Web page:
Netanyahu-Gantz ‘Unity’

Perhaps it can be said that the Coronavirus crisis has claimed its first triumph over a government in apparently causing Kahol-Lavon (Blue and White) party leader Benny Gantz to accede to a coalition agreement with Likud, without forcing the retirement of Israel’s criminally-indicted Prime Minister, Benjamin Netanyahu.  Gantz has declared this a necessity to meet the public health emergency, but this sudden decision has prompted about half of his slate, Yair Lapid’s Yesh Atid (There is a Future) party and Moshe Ya’alon’s Telem, to split from Blue and White and go into opposition. 

A Times of Israel article reports upon Lapid’s blistering condemnation of Gantz’s act of “fraud” that insulates Netanyahu from the consequences of “corruption,” capitulates to ultra-Orthodox “coercion,” and endangers Israel’s peace treaty with Jordan by permitting the likely annexation of parts of  the West Bank.  Here’s a sample:

“There is no connection between this government and the word emergency,” Lapid claimed. “Three weeks of negotiations and they talked about rotation [of the prime ministership], about jobs, about another official residence [for the acting prime minister] at the taxpayers’ expense. Instead of fighting the coronavirus, they’re fighting the Supreme Court. Instead of a compensation mechanism to save small businesses, they’re saving Netanyahu from his legal troubles.” 

This links to a straight, non-editorializing report on the coalition agreement by David Horovitz. 

In the April 20th Zoom briefing from the Israel Policy Forum, Michael Koplow speculated that there’s a provision of the coalition agreement that will allow Netanyahu to wiggle out of the deal to rotate the prime ministership to Gantz after 18 months.  Koplow envisions Netanyahu proposing something in the budget that Gantz can’t swallow, which would break up the partnership, while Netanyahu remains caretaker prime minister pending elections.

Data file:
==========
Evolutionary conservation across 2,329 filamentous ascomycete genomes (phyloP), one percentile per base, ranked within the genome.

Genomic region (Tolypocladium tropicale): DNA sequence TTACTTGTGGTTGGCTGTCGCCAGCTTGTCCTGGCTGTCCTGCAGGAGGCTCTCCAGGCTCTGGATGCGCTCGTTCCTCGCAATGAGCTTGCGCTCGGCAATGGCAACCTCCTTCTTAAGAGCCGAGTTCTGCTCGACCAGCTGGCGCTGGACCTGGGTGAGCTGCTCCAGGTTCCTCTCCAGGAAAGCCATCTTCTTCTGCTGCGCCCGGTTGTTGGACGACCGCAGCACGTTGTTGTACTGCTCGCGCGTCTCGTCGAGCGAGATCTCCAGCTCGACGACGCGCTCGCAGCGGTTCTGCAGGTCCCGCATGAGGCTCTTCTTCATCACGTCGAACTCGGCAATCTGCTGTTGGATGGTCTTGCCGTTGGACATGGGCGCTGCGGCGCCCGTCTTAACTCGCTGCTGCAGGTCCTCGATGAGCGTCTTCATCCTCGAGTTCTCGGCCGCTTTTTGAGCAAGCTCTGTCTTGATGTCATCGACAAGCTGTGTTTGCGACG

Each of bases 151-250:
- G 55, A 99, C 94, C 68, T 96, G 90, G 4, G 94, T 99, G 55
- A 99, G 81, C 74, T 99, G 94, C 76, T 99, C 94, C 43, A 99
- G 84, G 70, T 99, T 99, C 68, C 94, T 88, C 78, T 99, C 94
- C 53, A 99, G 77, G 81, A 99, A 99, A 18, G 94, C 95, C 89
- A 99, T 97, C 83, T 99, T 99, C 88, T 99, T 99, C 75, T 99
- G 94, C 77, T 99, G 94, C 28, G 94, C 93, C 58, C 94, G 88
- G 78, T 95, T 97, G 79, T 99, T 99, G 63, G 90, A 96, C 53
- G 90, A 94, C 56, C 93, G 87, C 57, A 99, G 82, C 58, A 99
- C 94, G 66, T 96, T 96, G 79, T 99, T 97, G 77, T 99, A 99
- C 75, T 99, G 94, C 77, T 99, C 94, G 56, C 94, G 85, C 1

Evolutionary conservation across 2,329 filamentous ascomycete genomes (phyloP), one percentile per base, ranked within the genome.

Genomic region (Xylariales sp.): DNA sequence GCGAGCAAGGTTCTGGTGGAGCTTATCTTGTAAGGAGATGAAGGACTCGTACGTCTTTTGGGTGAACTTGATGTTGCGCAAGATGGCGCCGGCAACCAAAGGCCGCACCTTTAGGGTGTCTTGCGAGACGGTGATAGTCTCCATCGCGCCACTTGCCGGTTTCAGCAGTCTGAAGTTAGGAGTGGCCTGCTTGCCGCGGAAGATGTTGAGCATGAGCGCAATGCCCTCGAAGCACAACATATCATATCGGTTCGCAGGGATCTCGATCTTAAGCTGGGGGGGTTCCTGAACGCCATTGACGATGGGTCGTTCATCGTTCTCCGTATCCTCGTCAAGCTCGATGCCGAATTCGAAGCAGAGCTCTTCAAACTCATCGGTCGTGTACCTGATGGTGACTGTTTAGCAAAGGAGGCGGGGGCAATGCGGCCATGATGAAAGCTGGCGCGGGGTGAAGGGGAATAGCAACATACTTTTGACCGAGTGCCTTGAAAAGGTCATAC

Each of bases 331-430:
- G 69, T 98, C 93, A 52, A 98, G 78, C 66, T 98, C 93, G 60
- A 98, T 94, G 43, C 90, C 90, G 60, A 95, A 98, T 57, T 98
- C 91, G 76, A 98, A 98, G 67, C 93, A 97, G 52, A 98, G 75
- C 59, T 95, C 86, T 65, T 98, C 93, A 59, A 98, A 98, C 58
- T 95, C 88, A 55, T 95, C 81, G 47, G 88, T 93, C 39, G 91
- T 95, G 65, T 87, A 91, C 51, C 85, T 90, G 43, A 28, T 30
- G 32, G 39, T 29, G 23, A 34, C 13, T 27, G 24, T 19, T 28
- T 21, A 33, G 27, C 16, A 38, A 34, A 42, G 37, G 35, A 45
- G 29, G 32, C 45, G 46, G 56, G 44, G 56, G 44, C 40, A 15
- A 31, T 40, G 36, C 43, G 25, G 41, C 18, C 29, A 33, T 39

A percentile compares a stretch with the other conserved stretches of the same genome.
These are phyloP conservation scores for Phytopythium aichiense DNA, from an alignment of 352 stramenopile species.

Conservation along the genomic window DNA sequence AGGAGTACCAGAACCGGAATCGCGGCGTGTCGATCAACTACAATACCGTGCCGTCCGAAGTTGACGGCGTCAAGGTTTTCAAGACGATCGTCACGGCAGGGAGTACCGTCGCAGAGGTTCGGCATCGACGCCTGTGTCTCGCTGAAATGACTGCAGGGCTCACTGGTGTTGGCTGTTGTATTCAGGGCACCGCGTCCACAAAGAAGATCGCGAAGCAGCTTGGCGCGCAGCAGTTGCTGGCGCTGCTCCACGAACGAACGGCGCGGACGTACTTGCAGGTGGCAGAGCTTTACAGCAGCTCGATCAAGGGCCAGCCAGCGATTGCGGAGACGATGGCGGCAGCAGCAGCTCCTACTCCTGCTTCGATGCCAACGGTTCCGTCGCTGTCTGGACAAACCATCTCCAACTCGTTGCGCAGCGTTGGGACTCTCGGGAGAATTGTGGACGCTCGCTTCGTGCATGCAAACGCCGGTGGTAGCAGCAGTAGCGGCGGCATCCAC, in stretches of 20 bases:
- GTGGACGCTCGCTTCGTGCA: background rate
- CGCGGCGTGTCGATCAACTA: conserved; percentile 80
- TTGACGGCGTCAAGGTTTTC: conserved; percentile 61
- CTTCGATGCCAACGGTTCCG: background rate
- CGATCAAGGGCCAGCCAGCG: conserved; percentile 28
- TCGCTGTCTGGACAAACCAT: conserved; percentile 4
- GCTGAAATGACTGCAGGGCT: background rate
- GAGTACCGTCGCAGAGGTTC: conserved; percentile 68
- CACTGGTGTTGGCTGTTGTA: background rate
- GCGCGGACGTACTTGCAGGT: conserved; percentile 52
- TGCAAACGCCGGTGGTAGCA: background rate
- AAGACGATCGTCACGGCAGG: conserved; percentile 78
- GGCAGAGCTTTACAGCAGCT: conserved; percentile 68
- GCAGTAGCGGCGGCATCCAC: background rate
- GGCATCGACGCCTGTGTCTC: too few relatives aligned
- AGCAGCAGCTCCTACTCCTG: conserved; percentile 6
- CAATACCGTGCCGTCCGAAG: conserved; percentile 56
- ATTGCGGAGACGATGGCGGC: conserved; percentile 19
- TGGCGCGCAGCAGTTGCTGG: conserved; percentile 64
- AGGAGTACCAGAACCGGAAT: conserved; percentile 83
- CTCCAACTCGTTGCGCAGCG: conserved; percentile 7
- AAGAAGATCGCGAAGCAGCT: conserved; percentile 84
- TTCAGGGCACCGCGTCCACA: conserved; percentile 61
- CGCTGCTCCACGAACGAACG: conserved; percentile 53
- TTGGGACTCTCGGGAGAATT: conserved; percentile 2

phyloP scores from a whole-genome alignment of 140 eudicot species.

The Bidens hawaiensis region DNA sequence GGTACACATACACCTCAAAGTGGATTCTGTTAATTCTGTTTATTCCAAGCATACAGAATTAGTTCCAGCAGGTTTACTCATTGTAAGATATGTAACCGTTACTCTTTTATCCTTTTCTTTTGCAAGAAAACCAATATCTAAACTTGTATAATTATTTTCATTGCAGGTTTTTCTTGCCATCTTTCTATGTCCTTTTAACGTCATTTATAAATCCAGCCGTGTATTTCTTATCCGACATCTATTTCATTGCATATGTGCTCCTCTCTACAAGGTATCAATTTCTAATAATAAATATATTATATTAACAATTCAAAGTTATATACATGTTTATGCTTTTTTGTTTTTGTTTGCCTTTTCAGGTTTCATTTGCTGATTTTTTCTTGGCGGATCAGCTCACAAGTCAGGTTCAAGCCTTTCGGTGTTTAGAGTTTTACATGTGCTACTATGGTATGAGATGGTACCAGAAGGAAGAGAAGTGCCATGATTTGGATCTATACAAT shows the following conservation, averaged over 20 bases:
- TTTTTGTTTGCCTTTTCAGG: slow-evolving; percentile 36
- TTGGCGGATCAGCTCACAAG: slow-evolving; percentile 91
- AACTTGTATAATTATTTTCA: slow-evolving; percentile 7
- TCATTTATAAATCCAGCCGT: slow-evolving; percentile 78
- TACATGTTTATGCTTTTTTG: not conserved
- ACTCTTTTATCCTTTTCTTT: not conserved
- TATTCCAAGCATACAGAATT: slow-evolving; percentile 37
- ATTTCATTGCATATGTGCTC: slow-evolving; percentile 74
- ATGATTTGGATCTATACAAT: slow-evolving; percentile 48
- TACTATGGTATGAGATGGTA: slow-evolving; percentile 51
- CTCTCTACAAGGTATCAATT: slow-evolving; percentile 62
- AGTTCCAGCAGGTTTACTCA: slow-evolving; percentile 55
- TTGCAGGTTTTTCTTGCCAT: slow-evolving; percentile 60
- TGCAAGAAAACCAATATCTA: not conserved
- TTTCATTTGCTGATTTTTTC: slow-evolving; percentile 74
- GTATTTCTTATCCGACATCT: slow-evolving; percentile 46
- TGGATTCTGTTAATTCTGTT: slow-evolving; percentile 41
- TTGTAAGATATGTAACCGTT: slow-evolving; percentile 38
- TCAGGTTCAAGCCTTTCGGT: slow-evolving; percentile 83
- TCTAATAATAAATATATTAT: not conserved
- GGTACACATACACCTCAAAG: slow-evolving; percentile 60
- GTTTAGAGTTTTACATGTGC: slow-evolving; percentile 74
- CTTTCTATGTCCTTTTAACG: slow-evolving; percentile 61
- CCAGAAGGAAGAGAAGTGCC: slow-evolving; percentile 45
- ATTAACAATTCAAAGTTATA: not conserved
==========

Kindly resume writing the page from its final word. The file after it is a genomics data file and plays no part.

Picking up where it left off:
This links to J Street’s April 22nd briefing on the coalition agreement, which features Jeremy Ben-Ami in conversation with J Street’s Israel representative, Yael Patir.  They concentrate on the disturbing provision that would allow the government to begin, on July 1, to consider unilaterally annexing parts of the West Bank.  

On April 6th, The Third Narrative’s organizational sponsor, Ameinu (the Labor-Zionist affiliate in the US), posted a joint statement with Ameinu-Canada and Ameinu-Australia, opposing the apparent decision of Israel’s Labor Party to join the new Netanyahu-led coalition.  It appears that two of the three elected Labor Members of Knesset, Amir Peretz and Itzik Shmuely, are slated to accept ministerial portfolios — Peretz as economics minister and Shmueli as minister of welfare.  The third sitting Labor MK, Merav Michaeli, has voiced her opposition to joining the new coalition.  

Postscript: Michael Koplow’s column, “It’s All About the Benjamins,” was published by the Israel Policy Forum on April 23rd.  (Click here for the audio reading.) He lays out in detail how Benjamin Netanyahu has won out in the coalition agreement with Benny Gantz, especially on two of Netanyahu’s priorities: First insulating himself from being forced from office while he is tried on three corruption charges, both while he remains prime minister for the next 18 months and during the following 18 months when the prime ministership is scheduled to rotate with Netanyahu inhabiting a brand new status as “alternate prime minister.”  Secondly, it sets the stage for a move to unilaterally annex some territory in the West Bank, beginning for consideration on July 1 — the sole exception to the coalition agreement of not taking any substantive policy decisions beyond confronting the public health crisis for the first six months of this new government.